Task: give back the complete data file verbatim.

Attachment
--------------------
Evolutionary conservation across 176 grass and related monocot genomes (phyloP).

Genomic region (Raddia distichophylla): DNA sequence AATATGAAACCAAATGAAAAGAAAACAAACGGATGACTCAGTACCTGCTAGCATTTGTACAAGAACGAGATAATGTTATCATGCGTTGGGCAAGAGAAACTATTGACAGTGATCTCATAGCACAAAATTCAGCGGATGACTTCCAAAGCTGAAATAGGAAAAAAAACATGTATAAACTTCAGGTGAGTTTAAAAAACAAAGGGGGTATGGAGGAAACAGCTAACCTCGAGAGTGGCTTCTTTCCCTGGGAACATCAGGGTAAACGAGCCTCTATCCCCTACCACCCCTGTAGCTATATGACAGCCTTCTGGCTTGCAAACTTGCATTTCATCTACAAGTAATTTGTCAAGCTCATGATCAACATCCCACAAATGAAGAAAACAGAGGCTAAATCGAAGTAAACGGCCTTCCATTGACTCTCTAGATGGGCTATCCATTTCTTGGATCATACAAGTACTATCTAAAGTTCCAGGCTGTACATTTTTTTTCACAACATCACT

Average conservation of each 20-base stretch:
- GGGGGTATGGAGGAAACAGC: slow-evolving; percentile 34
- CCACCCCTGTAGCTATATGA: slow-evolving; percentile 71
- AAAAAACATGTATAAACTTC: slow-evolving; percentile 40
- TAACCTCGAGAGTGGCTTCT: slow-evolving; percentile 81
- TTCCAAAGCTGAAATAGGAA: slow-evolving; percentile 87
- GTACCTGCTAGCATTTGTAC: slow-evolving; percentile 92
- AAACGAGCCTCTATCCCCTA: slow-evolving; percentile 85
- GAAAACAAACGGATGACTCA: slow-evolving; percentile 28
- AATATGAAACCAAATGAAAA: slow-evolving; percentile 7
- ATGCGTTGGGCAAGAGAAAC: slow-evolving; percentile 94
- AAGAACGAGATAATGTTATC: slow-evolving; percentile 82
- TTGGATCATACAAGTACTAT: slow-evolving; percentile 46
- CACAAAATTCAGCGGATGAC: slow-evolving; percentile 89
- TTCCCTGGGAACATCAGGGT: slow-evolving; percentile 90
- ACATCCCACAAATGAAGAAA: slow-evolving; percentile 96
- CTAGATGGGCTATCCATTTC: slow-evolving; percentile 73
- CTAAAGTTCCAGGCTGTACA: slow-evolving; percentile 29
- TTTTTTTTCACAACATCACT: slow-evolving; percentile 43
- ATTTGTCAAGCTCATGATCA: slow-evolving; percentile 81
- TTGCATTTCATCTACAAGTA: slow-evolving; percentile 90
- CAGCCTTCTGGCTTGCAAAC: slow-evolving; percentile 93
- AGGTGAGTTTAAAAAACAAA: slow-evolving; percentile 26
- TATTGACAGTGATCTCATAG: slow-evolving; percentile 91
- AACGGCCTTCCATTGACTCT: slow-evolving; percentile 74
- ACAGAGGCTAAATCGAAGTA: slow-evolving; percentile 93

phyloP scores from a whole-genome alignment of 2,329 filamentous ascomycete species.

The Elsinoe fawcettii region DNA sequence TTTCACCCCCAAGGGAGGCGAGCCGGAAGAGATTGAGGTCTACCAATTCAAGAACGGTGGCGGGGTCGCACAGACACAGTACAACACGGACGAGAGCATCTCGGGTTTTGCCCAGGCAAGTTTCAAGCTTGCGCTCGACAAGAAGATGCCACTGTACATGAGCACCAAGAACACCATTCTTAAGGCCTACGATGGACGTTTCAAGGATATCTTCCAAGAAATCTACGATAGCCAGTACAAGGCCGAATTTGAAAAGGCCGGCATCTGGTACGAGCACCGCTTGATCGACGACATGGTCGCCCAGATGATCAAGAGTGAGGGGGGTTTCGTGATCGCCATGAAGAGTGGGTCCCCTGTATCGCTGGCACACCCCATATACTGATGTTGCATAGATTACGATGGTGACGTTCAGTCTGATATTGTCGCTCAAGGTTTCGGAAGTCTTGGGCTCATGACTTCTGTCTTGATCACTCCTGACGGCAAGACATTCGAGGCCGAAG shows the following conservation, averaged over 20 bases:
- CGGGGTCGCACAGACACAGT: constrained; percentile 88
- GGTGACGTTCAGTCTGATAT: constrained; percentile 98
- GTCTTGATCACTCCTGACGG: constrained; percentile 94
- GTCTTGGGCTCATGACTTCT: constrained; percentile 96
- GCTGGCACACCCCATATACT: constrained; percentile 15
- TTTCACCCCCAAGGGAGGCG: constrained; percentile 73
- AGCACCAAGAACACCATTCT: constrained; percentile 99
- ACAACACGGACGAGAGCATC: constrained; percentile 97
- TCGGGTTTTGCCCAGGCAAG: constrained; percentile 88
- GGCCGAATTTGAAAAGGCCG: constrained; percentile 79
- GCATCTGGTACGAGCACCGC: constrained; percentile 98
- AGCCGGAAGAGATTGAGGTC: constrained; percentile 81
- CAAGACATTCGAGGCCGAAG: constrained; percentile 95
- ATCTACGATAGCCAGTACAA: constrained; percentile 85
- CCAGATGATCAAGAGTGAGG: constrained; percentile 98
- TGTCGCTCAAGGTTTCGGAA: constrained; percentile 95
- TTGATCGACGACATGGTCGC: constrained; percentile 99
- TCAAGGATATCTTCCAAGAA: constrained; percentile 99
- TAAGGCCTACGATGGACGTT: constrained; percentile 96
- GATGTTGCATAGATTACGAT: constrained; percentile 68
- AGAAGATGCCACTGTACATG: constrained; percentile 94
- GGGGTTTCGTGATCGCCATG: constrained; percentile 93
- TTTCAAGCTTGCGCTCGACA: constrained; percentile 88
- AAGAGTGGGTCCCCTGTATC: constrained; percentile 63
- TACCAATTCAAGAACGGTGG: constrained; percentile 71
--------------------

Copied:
Evolutionary conservation across 176 grass and related monocot genomes (phyloP).

Genomic region (Raddia distichophylla): DNA sequence AATATGAAACCAAATGAAAAGAAAACAAACGGATGACTCAGTACCTGCTAGCATTTGTACAAGAACGAGATAATGTTATCATGCGTTGGGCAAGAGAAACTATTGACAGTGATCTCATAGCACAAAATTCAGCGGATGACTTCCAAAGCTGAAATAGGAAAAAAAACATGTATAAACTTCAGGTGAGTTTAAAAAACAAAGGGGGTATGGAGGAAACAGCTAACCTCGAGAGTGGCTTCTTTCCCTGGGAACATCAGGGTAAACGAGCCTCTATCCCCTACCACCCCTGTAGCTATATGACAGCCTTCTGGCTTGCAAACTTGCATTTCATCTACAAGTAATTTGTCAAGCTCATGATCAACATCCCACAAATGAAGAAAACAGAGGCTAAATCGAAGTAAACGGCCTTCCATTGACTCTCTAGATGGGCTATCCATTTCTTGGATCATACAAGTACTATCTAAAGTTCCAGGCTGTACATTTTTTTTCACAACATCACT

Average conservation of each 20-base stretch:
- GGGGGTATGGAGGAAACAGC: slow-evolving; percentile 34
- CCACCCCTGTAGCTATATGA: slow-evolving; percentile 71
- AAAAAACATGTATAAACTTC: slow-evolving; percentile 40
- TAACCTCGAGAGTGGCTTCT: slow-evolving; percentile 81
- TTCCAAAGCTGAAATAGGAA: slow-evolving; percentile 87
- GTACCTGCTAGCATTTGTAC: slow-evolving; percentile 92
- AAACGAGCCTCTATCCCCTA: slow-evolving; percentile 85
- GAAAACAAACGGATGACTCA: slow-evolving; percentile 28
- AATATGAAACCAAATGAAAA: slow-evolving; percentile 7
- ATGCGTTGGGCAAGAGAAAC: slow-evolving; percentile 94
- AAGAACGAGATAATGTTATC: slow-evolving; percentile 82
- TTGGATCATACAAGTACTAT: slow-evolving; percentile 46
- CACAAAATTCAGCGGATGAC: slow-evolving; percentile 89
- TTCCCTGGGAACATCAGGGT: slow-evolving; percentile 90
- ACATCCCACAAATGAAGAAA: slow-evolving; percentile 96
- CTAGATGGGCTATCCATTTC: slow-evolving; percentile 73
- CTAAAGTTCCAGGCTGTACA: slow-evolving; percentile 29
- TTTTTTTTCACAACATCACT: slow-evolving; percentile 43
- ATTTGTCAAGCTCATGATCA: slow-evolving; percentile 81
- TTGCATTTCATCTACAAGTA: slow-evolving; percentile 90
- CAGCCTTCTGGCTTGCAAAC: slow-evolving; percentile 93
- AGGTGAGTTTAAAAAACAAA: slow-evolving; percentile 26
- TATTGACAGTGATCTCATAG: slow-evolving; percentile 91
- AACGGCCTTCCATTGACTCT: slow-evolving; percentile 74
- ACAGAGGCTAAATCGAAGTA: slow-evolving; percentile 93

phyloP scores from a whole-genome alignment of 2,329 filamentous ascomycete species.

The Elsinoe fawcettii region DNA sequence TTTCACCCCCAAGGGAGGCGAGCCGGAAGAGATTGAGGTCTACCAATTCAAGAACGGTGGCGGGGTCGCACAGACACAGTACAACACGGACGAGAGCATCTCGGGTTTTGCCCAGGCAAGTTTCAAGCTTGCGCTCGACAAGAAGATGCCACTGTACATGAGCACCAAGAACACCATTCTTAAGGCCTACGATGGACGTTTCAAGGATATCTTCCAAGAAATCTACGATAGCCAGTACAAGGCCGAATTTGAAAAGGCCGGCATCTGGTACGAGCACCGCTTGATCGACGACATGGTCGCCCAGATGATCAAGAGTGAGGGGGGTTTCGTGATCGCCATGAAGAGTGGGTCCCCTGTATCGCTGGCACACCCCATATACTGATGTTGCATAGATTACGATGGTGACGTTCAGTCTGATATTGTCGCTCAAGGTTTCGGAAGTCTTGGGCTCATGACTTCTGTCTTGATCACTCCTGACGGCAAGACATTCGAGGCCGAAG shows the following conservation, averaged over 20 bases:
- CGGGGTCGCACAGACACAGT: constrained; percentile 88
- GGTGACGTTCAGTCTGATAT: constrained; percentile 98
- GTCTTGATCACTCCTGACGG: constrained; percentile 94
- GTCTTGGGCTCATGACTTCT: constrained; percentile 96
- GCTGGCACACCCCATATACT: constrained; percentile 15
- TTTCACCCCCAAGGGAGGCG: constrained; percentile 73
- AGCACCAAGAACACCATTCT: constrained; percentile 99
- ACAACACGGACGAGAGCATC: constrained; percentile 97
- TCGGGTTTTGCCCAGGCAAG: constrained; percentile 88
- GGCCGAATTTGAAAAGGCCG: constrained; percentile 79
- GCATCTGGTACGAGCACCGC: constrained; percentile 98
- AGCCGGAAGAGATTGAGGTC: constrained; percentile 81
- CAAGACATTCGAGGCCGAAG: constrained; percentile 95
- ATCTACGATAGCCAGTACAA: constrained; percentile 85
- CCAGATGATCAAGAGTGAGG: constrained; percentile 98
- TGTCGCTCAAGGTTTCGGAA: constrained; percentile 95
- TTGATCGACGACATGGTCGC: constrained; percentile 99
- TCAAGGATATCTTCCAAGAA: constrained; percentile 99
- TAAGGCCTACGATGGACGTT: constrained; percentile 96
- GATGTTGCATAGATTACGAT: constrained; percentile 68
- AGAAGATGCCACTGTACATG: constrained; percentile 94
- GGGGTTTCGTGATCGCCATG: constrained; percentile 93
- TTTCAAGCTTGCGCTCGACA: constrained; percentile 88
- AAGAGTGGGTCCCCTGTATC: constrained; percentile 63
- TACCAATTCAAGAACGGTGG: constrained; percentile 71